Matti Pitkänen wrote in his blog some interesting comment: Ring hexamers bring in mind the crucial role of aromatic cycles in TGD inspired model of DNA as topological quantum computer which leads also to a model of ADP→ ATP transition involving reconnection of magnetic flux tubes and having also information theoretic interpretation as a change of the topology of the braid structure defining topological quantum computer program. Magnetic flux tubes carrying dark electrons begin from these and can end up to other biomolecules or water. Just a guess: could they end on ring hexamers?
Earlier I had read about ring hexamers giving rise to a magnetic field. Ring hexamers are carbon rings. And they can give rise to coronenes with a self-organizing capacity, supramolecules, chrystals and nanotubules in artificial conditions. Also fullerenes and nanotubules give rise to fluorescent fields, perhaps also magnetic, as I heard from a scientist in Umeå, Sweden.
Nighttime view of Saturn's north pole shows a bizarre six-sided hexagon feature encircling the entire north pole, a long-lived feature. A second hexagon, significantly darker is also visible. The red color indicates the amount of 5-micron wavelength radiation, or heat, generated in the warm interior of Saturn that escapes the planet. The hexagon is similar to Earth's polar vortex, which has winds blowing in a circular pattern around the polar region. On Saturn, the vortex has a hexagonal rather than circular shape. The hexagon is nearly 25,000 kilometers (15,000 miles) across. Nearly four Earths could fit inside it. This is a very strange feature, lying in a precise geometric fashion with six nearly equally straight sides, and anything like this has never been seen on any other planet.A system of clouds lies within the hexagon. The clouds appear to be whipping around the hexagon like cars on a racetrack. The hexagon images and movie. Image credit: NASA/JPL/University of Arizona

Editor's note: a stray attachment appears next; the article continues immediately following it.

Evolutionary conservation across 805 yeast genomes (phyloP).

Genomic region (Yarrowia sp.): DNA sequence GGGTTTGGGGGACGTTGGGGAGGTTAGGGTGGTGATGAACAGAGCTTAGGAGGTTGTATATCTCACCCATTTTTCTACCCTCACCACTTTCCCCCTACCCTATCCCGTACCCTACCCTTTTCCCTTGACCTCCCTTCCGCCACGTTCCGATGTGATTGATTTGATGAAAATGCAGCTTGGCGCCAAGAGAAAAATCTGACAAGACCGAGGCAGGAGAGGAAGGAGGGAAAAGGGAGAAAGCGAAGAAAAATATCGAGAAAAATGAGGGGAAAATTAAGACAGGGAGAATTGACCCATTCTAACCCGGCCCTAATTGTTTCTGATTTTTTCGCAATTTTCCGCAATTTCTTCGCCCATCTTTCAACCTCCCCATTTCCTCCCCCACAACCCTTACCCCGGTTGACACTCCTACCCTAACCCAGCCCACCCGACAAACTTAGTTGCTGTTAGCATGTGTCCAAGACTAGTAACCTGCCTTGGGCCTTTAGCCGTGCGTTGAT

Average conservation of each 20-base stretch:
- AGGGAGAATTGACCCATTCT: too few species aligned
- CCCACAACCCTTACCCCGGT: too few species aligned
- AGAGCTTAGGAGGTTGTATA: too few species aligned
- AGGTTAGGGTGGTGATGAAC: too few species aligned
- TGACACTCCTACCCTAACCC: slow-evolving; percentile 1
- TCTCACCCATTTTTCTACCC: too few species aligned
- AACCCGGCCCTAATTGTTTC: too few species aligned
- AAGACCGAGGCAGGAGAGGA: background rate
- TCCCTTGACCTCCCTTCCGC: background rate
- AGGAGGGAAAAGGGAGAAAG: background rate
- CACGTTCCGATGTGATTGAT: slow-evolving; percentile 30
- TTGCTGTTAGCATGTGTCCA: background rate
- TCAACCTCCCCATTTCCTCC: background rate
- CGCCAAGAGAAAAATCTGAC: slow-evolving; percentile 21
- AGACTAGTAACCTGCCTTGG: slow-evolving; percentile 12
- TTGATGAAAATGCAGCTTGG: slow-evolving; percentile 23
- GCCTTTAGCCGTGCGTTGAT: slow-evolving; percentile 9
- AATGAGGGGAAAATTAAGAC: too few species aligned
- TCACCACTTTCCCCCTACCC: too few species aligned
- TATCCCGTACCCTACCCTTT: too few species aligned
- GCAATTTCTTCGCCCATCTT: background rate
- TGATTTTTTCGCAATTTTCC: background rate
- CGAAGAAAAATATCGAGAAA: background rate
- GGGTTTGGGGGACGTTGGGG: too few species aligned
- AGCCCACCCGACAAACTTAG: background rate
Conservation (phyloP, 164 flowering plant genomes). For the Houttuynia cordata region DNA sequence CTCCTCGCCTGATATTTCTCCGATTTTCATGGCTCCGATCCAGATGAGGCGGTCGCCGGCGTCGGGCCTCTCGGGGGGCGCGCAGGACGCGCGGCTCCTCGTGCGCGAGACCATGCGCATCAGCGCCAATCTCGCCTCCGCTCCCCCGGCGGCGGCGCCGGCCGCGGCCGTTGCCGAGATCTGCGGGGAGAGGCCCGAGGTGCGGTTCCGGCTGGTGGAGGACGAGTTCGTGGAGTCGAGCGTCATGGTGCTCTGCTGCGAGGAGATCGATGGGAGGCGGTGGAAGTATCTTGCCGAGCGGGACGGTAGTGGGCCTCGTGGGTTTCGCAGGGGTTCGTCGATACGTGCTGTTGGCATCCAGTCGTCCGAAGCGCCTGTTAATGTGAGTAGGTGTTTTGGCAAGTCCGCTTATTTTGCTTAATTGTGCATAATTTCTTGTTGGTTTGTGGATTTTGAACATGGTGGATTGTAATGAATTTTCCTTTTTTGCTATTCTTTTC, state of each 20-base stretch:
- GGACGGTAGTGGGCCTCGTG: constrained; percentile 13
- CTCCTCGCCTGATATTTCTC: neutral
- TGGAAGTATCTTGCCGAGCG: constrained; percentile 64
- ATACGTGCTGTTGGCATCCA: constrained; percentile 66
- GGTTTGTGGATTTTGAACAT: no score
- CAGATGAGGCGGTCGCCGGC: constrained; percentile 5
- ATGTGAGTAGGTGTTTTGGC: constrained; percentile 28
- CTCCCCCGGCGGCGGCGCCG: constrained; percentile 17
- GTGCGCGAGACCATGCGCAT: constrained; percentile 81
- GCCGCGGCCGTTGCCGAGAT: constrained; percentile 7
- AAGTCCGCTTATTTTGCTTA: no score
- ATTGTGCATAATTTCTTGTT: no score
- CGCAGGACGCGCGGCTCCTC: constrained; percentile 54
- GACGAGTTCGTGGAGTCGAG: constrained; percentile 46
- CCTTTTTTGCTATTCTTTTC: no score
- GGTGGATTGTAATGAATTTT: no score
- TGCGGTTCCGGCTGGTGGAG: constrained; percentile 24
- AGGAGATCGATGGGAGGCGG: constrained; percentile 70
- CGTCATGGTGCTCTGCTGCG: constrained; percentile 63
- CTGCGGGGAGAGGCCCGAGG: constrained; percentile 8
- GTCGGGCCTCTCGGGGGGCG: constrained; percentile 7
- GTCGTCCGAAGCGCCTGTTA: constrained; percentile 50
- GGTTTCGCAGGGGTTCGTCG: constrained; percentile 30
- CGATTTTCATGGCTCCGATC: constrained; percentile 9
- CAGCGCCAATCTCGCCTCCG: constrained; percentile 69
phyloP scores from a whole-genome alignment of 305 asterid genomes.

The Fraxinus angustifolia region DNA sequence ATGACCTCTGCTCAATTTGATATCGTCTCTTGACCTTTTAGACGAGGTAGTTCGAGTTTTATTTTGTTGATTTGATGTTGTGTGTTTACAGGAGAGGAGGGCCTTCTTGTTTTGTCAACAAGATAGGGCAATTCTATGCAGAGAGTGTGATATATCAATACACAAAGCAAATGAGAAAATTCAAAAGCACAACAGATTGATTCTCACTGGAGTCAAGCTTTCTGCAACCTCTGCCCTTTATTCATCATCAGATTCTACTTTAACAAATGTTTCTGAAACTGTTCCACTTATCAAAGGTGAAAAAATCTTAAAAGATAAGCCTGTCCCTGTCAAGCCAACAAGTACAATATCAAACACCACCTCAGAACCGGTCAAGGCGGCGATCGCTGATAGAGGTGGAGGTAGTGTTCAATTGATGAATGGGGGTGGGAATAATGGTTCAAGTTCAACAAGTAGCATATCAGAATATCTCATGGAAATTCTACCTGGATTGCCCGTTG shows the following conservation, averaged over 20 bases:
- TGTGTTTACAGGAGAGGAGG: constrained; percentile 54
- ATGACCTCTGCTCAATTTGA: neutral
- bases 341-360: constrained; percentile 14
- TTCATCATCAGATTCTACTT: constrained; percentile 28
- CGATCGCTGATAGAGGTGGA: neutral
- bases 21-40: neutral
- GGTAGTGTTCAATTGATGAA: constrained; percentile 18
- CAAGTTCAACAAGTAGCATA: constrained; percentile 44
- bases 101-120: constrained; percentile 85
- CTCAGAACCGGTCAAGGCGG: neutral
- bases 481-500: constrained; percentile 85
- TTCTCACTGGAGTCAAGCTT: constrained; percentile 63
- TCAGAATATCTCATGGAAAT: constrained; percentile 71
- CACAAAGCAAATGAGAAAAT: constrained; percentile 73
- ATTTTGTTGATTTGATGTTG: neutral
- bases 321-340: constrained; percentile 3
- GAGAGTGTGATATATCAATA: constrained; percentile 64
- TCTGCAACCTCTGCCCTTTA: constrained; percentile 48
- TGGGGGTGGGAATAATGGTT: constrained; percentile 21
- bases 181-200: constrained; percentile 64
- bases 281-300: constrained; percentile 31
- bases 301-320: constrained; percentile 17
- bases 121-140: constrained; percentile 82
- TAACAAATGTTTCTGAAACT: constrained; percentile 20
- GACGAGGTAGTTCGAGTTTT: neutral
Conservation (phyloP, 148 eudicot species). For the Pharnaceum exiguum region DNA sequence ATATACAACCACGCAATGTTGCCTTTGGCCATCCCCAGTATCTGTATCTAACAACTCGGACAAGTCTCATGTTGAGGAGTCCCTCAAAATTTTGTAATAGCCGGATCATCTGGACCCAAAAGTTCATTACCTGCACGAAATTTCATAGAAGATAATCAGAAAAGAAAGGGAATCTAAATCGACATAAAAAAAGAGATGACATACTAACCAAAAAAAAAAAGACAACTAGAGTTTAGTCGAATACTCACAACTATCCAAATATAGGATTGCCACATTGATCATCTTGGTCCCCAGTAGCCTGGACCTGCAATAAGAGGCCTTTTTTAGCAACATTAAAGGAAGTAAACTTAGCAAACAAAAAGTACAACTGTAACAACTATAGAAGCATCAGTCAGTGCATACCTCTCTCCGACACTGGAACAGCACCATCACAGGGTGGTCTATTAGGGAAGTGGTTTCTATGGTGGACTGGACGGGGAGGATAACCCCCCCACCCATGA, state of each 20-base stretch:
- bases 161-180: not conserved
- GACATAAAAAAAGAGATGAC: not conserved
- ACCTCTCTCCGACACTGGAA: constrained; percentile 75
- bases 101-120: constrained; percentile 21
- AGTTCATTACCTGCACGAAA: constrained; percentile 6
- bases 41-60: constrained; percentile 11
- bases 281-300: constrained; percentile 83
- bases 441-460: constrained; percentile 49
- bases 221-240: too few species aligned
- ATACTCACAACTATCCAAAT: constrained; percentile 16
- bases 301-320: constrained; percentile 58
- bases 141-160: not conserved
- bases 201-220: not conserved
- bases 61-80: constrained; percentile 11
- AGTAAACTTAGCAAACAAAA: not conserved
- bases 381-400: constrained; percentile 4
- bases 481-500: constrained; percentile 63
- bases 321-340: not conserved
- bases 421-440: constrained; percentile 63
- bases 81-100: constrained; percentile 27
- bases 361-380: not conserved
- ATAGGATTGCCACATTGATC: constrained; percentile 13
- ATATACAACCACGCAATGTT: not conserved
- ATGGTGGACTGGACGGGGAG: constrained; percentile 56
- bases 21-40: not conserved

Hexamers are very common in nature. The bees use it in their hives. Giant's Causeway has volcanic basalt columns forming stepping stones that lead from the cliff foot and disappear under the sea. Most of the columns are hexagonal in form.